When I was 37, I was offered a job in The Company. I was so happy at first! I thought I was progressing: from a support worker in a care home I moved into an office based job supporting tenants in a large housing association. Our tenants were people with history of mental health problems or those who experienced serious issues in life like bankrupcy, addiction or domestic violence.
At the time I was in touch with, well, let’s call him The Boyfriend. We weren’t dating at the time yet but I had to give him a nickname, so that will be it. We loved exchanging emails but he could never make himself to drive to my town. One day I got annoyed and pressed him for answers. He finally said he’s really stressed at work and also is awaiting Asperger’s syndrome diagnosis.
I was completely shocked! I was thinking, for goodness sake, what is wrong with me, why can’t I get attracted to a normal guy for a change! I was pretty sure my ex had Asperger’s and that’s why we were arguing that often. I really didn’t want the same to happen to me again.
However, because I really liked him, I thought, let me give it a go and see what happens, so I started reading about Asperger’s and, after a couple of days I came across an article stating that Asperger’s in females is not as rare as it has been previously thought.
OMG, I thought, that’s what The Friend was telling me a couple of years before! She was at the time working as a teaching assistant for a boy with Asperger’s and used to laugh at me saying that I ‘must also have it’. ‘Get off me!’ was my usual response, ‘It’s just my personality’. And yet it suddenly started looking like The Friend was right.
As I was reading about Asperger’s, more and more become clear to me. I realised my dad also had it. He used to work as a welder and his mental health must have deteriorated due to constant exposure to flashing lights at work, but no one ever picked up on it. If he was given support to find a different job, something where he could use his strengths instead of constantly facing his weaknesses, or at least something that wouldn’t affect him that much, our family life would have been so much better. But instead, he was left completely on his own wondering why other people could do that but not him. He was a brave and hardworking man, yet somehow life took everything away from him.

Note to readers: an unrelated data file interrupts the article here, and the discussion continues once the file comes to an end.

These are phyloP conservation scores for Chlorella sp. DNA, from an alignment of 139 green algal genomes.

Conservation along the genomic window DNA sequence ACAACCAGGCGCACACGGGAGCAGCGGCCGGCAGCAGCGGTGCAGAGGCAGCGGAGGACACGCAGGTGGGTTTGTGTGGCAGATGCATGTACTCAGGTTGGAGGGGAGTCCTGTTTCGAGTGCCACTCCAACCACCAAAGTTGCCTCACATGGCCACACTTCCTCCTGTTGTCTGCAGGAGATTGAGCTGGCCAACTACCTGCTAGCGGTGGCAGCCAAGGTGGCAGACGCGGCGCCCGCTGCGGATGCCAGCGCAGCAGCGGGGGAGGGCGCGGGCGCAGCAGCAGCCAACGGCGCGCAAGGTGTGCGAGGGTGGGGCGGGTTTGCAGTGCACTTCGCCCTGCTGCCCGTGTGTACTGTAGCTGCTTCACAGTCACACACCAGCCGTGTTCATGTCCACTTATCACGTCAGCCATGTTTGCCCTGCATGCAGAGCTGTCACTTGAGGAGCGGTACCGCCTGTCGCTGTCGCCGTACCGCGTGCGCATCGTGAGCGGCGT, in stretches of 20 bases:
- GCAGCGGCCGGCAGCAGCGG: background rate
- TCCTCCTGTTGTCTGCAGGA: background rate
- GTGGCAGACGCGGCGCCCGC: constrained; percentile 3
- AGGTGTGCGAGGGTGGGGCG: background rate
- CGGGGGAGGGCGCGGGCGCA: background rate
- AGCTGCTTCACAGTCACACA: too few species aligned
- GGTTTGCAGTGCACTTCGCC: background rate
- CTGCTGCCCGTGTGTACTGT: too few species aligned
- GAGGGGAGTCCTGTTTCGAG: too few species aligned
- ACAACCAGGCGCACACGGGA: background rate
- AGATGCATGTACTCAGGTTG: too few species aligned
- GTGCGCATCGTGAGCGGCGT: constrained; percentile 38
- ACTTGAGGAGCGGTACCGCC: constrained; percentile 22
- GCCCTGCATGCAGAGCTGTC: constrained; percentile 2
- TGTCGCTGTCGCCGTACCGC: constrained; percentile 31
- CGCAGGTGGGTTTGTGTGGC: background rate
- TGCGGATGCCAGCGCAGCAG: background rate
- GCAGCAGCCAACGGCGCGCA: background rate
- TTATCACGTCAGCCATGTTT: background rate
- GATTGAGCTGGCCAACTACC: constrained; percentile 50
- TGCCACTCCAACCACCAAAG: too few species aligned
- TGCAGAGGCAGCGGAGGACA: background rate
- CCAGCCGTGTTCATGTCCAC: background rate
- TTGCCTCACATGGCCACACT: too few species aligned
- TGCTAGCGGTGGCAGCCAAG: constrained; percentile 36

Whenever I came home as an adult or there were other visitors, he would come out of his room to show off his various certificates he received for training at work or in the army. He was completely ignoring the social context as he was so focused on delivering the message that he used to be completely different man, a man with a life and a purpose. Yet, no one ever got it like that.
His communication was so out of place that he was diagnosed with schizophrenia towards the end of his life, even though he never experienced any hallucinations. I realised at the time that he was just too burned out to communicate in more neurotypical way (neurotypical refers to the rest of the world, the people who don’t have Asperger’s).
I also realised why I was so excellent at maths even though from the second year of primary school I had this burning impression that I don’t understand a single thing. I realised that I probably have a savant skills in working out patterns and applying procedures and I just used those to solve complex mathematical problems. It got to a point that, 10 years after being out of higher education, I signed up for a course in post graduate maths at Open University (UK) and I was only admitted conditionally as I was told I should be studying at the last level of undergraduate course but that one would start another 6 months later.
So not only that the course was was too challenging and I couldn’t remember much from my previous education, I also never spent any time actually studying it. I remember how, like 10 days before my first assignment was due, I emailed my tutor asking where to get the tasks from. He was probably rather shocked. I was pretty much deemed to fail. And yet, I passed all the assignments very well, receiving between, from what I remember, 84 percent for the first, and 96 for the last one.
I never studied theory. To be honest I didn’t really understand what the course was about. At the time I thought I was just being lazy but now I know I must have subconsciously realised I wouldn’t understand it anyway. When I needed to do task for my assignment I would find something with similar core in our course book and copy how this part was done and when I got to the part that didn’t match, I’d look for a different example that worked and I would just keep repeating those steps until I finished, without having any deeper understanding of it.
I also understood why my relationship with a therapist I was seeing privately went astray. After several sessions, when I relaxed and become more myself with her, which meant that I stopped making an effort to control my body language, she took it as a sign of me being really low and having no confidence and insisted on finding the reason for that. She started implying that I must have been through some horrible trauma that I didn’t want to admit.
But I really was not! My family wasn’t the happiest one and it was difficult to cope with my dad’s moods sometimes but my mum put consistent effort to keep it working and also, I at least had the understanding that my dad was ill so it wasn’t a normal behaviour. I could still vaguely remember him from before he become unwell, how he used to spend time with me and my brother and how he was very supportive of me.